steve and stephanie andersonAsk Steve Anderson how he became so involved with Augsburg, and he’s a little mystified. He knows it started in 2007, when his son Steve Anderson, Jr. ’12 started as a freshman. “I had driven by Augsburg on the highway for years,” he remembers, “but I didn’t really know much about it.” With his son at Augsburg, Steve started to learn more about the College and got to know the leadership and faculty. He liked what he saw, so when the time came he accepted an invitation from Mike Good ’71, to join the Campaign Steering Committee for the Center for Science, Business, and Religion. “Mike shared his story and his journey, from being an Augsburg wrestler to his career,” remembers Steve of his first meeting with Mike. “I remember his exuberance for the school and his commitment to giving back to the Augsburg community.” Steve and his wife Stephanie soon made their own generous pledge of $100,000 for the CSBR, on top of other gifts to the College. “It has been a lot easier to give money away than it has been to ask people for money,” laughs Steve.

No Boundaries

Steve knows all about how important a positive attitude like Mike’s can be when faced with naysayers. “I was fortunate at an early age to score very poorly on standardized tests,” he remembers. When he was in seventh grade the school guidance counselor called Steve and his parents in to discuss his future. She thought they should realign their expectations of his academic capability. “Early on, that experience instilled in me an attitude that I wasn’t going to let boundaries affect the decisions I made or pathways I took.” He went on to be part of the National Honor Society in high school and, at age 27, founded Anderson Agency, Inc. Today, with $45 million in annual sales, the company represents manufacturers of custom plastics and metal components for medical device and industrial markets.

Meetings of STEM-Minded Faculty and Business People

Since discovering Augsburg in 2007, Steve has spent a lot of time in Augsburg’s science building, bringing clients from medical device companies like Medtronic to talk with faculty about their companies’ STEM (science, technology, engineering, and math) workforce needs. “It’s been an interesting journey, watching the business community merge with department heads to talk about [the STEM curriculum] … It’s invigorating when we come together to talk about the same subject,” says Steve. “The more meetings we have, the more I understand the College’s commitment to educational excellence in the STEM disciplines, and the more interested I become in participating on a little bit larger scope.” Continue reading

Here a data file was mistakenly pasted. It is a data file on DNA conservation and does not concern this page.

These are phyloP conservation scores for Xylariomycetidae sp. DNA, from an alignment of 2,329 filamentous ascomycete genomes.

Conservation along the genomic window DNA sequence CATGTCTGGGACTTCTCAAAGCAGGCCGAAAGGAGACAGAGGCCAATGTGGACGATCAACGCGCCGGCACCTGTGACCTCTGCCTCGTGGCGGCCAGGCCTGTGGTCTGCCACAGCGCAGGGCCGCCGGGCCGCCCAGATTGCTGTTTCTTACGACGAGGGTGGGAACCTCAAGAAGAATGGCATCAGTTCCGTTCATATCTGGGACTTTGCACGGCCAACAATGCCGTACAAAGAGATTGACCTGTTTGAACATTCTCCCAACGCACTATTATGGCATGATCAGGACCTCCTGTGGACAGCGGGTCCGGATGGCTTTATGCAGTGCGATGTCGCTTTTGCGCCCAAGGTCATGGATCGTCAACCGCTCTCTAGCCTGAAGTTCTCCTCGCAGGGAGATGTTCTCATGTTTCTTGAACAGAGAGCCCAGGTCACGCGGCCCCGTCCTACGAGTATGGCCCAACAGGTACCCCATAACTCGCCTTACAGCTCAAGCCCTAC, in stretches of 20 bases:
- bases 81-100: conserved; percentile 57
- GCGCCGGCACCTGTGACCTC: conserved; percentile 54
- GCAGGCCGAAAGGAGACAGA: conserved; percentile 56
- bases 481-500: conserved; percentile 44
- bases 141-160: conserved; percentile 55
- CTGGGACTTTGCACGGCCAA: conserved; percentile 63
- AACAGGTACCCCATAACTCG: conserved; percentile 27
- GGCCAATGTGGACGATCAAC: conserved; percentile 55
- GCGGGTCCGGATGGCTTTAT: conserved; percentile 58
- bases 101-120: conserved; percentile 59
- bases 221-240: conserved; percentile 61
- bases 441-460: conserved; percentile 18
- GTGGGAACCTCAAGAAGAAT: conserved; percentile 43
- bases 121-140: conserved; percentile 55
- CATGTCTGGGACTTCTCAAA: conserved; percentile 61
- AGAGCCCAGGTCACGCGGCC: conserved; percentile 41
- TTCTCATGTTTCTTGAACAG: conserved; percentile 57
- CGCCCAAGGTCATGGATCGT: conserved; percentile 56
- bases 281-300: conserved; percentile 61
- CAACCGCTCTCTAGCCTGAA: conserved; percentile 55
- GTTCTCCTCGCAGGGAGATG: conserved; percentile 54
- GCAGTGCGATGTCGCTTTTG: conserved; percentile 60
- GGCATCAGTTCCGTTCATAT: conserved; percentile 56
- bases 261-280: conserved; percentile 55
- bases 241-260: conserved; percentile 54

Matching Gifts Multiply Jacobson-Dewald Family Giving

Rolf JacobsenGenerosity is an important spiritual value for Augsburg Regent Rolf Jacobson, his wife Amy Dewald, and their two children, Ingrid (age 15), and Gunnar (age 10). “We attempt to be generous in the way we live, not just in the way we give,” explains Rolf, who is also a former assistant professor of religion at Augsburg College. “Our family’s value of generosity is part of how we try to respond to God’s calling.”

One way they express their faith and values is by financially supporting the Augsburg Fund and the Center for Science, Business, and Religion (CSBR).  Amy is operations manager—quality and tech consulting for Wells Fargo Institutional Retirement and Trust—and Wells Fargo matches qualifying employee donations to educational institutions. “Wells Fargo wants to be a good corporate citizen of the Twin Cities, and we are very delighted that they are matching our gift dollar for dollar,” says Rolf.

  Continue reading